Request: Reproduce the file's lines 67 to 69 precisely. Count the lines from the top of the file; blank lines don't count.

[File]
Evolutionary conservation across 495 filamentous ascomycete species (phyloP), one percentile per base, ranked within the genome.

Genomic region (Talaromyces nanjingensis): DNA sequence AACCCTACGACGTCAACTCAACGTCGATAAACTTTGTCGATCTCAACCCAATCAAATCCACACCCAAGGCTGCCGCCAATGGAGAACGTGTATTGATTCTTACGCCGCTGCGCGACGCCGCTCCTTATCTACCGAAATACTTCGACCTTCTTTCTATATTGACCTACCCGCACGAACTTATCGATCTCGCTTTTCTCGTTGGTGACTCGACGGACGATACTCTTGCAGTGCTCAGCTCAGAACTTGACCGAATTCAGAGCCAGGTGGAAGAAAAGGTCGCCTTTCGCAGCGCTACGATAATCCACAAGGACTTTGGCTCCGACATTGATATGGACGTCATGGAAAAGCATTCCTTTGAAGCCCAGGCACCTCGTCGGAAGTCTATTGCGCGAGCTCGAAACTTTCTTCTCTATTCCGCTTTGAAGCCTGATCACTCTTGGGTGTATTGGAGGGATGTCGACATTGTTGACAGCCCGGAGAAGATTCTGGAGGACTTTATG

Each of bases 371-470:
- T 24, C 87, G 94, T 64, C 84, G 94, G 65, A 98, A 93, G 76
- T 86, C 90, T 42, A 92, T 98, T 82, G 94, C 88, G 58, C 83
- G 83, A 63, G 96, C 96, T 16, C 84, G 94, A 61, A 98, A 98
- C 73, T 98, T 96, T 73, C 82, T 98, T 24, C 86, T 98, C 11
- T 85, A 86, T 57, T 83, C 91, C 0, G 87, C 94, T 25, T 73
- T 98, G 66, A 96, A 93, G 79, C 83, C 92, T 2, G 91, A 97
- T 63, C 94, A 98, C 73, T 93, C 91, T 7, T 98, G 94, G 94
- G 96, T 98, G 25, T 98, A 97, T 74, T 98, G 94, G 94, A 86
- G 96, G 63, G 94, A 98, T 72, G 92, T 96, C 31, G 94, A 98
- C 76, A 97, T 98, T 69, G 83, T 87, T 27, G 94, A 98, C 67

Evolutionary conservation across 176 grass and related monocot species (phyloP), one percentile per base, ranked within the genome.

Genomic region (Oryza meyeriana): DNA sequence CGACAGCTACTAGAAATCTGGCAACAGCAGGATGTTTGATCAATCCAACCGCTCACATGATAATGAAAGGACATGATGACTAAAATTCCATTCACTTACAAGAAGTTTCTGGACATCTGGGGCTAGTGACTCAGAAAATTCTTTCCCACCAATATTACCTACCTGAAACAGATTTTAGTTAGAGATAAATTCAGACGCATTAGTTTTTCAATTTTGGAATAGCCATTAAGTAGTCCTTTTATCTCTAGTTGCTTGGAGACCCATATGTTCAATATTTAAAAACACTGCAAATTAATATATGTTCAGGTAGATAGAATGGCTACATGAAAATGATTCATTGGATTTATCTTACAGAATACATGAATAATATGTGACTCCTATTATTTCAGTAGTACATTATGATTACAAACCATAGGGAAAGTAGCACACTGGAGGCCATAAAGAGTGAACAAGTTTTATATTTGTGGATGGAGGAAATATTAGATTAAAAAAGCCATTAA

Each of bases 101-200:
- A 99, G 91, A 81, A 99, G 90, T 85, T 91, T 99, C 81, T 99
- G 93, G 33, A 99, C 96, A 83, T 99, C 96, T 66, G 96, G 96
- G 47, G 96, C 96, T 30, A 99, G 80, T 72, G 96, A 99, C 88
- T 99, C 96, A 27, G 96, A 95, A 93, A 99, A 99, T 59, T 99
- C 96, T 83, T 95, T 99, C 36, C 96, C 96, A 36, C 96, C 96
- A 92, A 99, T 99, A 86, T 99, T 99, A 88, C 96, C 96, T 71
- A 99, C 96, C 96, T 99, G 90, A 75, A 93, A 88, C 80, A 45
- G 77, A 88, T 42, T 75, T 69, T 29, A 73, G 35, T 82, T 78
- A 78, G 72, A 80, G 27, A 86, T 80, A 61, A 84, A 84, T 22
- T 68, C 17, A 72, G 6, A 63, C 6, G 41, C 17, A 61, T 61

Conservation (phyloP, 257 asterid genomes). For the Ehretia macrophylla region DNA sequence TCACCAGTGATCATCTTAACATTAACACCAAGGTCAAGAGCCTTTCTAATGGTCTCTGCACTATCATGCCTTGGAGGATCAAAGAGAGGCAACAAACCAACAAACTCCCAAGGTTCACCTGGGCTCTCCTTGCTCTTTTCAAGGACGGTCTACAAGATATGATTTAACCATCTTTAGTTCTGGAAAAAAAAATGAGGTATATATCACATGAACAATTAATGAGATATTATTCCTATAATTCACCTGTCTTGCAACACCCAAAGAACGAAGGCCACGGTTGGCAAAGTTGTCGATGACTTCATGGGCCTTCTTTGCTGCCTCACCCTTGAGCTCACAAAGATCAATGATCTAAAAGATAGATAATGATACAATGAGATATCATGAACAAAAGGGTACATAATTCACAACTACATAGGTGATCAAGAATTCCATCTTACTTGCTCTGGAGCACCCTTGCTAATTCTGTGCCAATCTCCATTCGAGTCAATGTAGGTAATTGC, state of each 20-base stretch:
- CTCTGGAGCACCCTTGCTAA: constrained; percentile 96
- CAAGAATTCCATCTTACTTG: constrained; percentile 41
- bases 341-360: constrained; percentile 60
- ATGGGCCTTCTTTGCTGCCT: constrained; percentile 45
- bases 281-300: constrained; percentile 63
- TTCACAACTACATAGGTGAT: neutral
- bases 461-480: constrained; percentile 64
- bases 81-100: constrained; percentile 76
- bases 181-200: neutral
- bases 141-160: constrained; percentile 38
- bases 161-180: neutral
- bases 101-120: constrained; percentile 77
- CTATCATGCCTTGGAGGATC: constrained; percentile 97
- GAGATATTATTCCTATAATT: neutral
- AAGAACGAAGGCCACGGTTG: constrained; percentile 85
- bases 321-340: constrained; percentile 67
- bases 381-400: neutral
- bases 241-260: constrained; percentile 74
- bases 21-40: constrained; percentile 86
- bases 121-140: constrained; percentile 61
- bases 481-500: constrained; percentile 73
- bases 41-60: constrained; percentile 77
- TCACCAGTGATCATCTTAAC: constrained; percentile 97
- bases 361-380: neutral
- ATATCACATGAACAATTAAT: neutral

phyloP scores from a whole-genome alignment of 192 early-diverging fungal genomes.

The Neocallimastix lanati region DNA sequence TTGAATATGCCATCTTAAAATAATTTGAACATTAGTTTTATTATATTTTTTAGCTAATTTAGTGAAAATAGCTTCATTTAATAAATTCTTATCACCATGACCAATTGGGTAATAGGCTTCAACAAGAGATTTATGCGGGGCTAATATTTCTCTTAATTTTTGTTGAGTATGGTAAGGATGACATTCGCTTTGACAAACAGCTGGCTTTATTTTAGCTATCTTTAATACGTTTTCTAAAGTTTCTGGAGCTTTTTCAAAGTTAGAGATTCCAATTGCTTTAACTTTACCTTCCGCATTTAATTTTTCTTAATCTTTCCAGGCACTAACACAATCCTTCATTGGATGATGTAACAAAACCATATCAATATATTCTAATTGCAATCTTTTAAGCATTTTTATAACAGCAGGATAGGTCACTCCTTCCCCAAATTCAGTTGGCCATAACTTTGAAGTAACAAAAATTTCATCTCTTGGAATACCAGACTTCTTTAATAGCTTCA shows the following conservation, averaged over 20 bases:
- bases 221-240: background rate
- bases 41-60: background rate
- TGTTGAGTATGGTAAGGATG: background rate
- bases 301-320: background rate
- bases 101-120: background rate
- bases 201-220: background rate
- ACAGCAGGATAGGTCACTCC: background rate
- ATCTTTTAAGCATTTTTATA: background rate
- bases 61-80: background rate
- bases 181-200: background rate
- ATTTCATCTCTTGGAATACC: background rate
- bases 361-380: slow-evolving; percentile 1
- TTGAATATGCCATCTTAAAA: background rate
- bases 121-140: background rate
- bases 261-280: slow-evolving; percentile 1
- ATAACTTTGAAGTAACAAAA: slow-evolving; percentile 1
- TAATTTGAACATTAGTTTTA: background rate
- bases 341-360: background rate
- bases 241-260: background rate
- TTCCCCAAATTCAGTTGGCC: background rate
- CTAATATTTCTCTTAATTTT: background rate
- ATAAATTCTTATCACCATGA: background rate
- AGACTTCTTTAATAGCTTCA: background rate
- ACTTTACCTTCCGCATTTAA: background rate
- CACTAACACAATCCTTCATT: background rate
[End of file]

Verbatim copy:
- TTGAATATGCCATCTTAAAA: background rate
- bases 121-140: background rate
- bases 261-280: slow-evolving; percentile 1